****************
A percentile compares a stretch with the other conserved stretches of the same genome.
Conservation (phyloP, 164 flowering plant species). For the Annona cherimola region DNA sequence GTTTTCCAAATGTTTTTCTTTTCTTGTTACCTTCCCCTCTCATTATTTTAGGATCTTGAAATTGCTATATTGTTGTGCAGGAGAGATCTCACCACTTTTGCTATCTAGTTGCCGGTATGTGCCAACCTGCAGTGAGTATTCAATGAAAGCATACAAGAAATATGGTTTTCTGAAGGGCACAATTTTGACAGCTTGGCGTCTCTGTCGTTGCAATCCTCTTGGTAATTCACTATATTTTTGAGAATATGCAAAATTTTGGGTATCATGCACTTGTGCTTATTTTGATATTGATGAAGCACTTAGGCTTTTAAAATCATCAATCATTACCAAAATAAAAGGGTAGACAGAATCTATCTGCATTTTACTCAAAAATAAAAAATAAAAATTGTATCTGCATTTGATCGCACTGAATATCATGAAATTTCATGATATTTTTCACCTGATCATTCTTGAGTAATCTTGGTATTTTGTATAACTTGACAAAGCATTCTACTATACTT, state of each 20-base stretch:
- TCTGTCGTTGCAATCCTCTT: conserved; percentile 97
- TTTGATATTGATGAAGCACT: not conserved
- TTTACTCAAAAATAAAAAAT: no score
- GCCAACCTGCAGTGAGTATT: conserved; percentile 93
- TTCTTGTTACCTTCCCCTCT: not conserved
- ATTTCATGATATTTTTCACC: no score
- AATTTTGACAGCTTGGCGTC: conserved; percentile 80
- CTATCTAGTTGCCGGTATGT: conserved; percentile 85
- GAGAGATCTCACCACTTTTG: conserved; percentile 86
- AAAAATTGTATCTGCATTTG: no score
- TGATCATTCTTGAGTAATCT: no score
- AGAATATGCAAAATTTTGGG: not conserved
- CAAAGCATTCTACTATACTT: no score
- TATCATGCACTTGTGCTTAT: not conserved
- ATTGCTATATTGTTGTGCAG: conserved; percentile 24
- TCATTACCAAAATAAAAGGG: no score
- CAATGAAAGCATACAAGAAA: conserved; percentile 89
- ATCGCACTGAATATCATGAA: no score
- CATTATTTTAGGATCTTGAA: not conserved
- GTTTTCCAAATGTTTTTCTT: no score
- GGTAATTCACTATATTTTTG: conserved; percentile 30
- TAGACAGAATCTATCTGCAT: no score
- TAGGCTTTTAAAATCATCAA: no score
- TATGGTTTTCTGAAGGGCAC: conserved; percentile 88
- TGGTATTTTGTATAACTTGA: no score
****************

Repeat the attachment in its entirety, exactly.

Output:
A percentile compares a stretch with the other conserved stretches of the same genome.
Conservation (phyloP, 164 flowering plant species). For the Annona cherimola region DNA sequence GTTTTCCAAATGTTTTTCTTTTCTTGTTACCTTCCCCTCTCATTATTTTAGGATCTTGAAATTGCTATATTGTTGTGCAGGAGAGATCTCACCACTTTTGCTATCTAGTTGCCGGTATGTGCCAACCTGCAGTGAGTATTCAATGAAAGCATACAAGAAATATGGTTTTCTGAAGGGCACAATTTTGACAGCTTGGCGTCTCTGTCGTTGCAATCCTCTTGGTAATTCACTATATTTTTGAGAATATGCAAAATTTTGGGTATCATGCACTTGTGCTTATTTTGATATTGATGAAGCACTTAGGCTTTTAAAATCATCAATCATTACCAAAATAAAAGGGTAGACAGAATCTATCTGCATTTTACTCAAAAATAAAAAATAAAAATTGTATCTGCATTTGATCGCACTGAATATCATGAAATTTCATGATATTTTTCACCTGATCATTCTTGAGTAATCTTGGTATTTTGTATAACTTGACAAAGCATTCTACTATACTT, state of each 20-base stretch:
- TCTGTCGTTGCAATCCTCTT: conserved; percentile 97
- TTTGATATTGATGAAGCACT: not conserved
- TTTACTCAAAAATAAAAAAT: no score
- GCCAACCTGCAGTGAGTATT: conserved; percentile 93
- TTCTTGTTACCTTCCCCTCT: not conserved
- ATTTCATGATATTTTTCACC: no score
- AATTTTGACAGCTTGGCGTC: conserved; percentile 80
- CTATCTAGTTGCCGGTATGT: conserved; percentile 85
- GAGAGATCTCACCACTTTTG: conserved; percentile 86
- AAAAATTGTATCTGCATTTG: no score
- TGATCATTCTTGAGTAATCT: no score
- AGAATATGCAAAATTTTGGG: not conserved
- CAAAGCATTCTACTATACTT: no score
- TATCATGCACTTGTGCTTAT: not conserved
- ATTGCTATATTGTTGTGCAG: conserved; percentile 24
- TCATTACCAAAATAAAAGGG: no score
- CAATGAAAGCATACAAGAAA: conserved; percentile 89
- ATCGCACTGAATATCATGAA: no score
- CATTATTTTAGGATCTTGAA: not conserved
- GTTTTCCAAATGTTTTTCTT: no score
- GGTAATTCACTATATTTTTG: conserved; percentile 30
- TAGACAGAATCTATCTGCAT: no score
- TAGGCTTTTAAAATCATCAA: no score
- TATGGTTTTCTGAAGGGCAC: conserved; percentile 88
- TGGTATTTTGTATAACTTGA: no score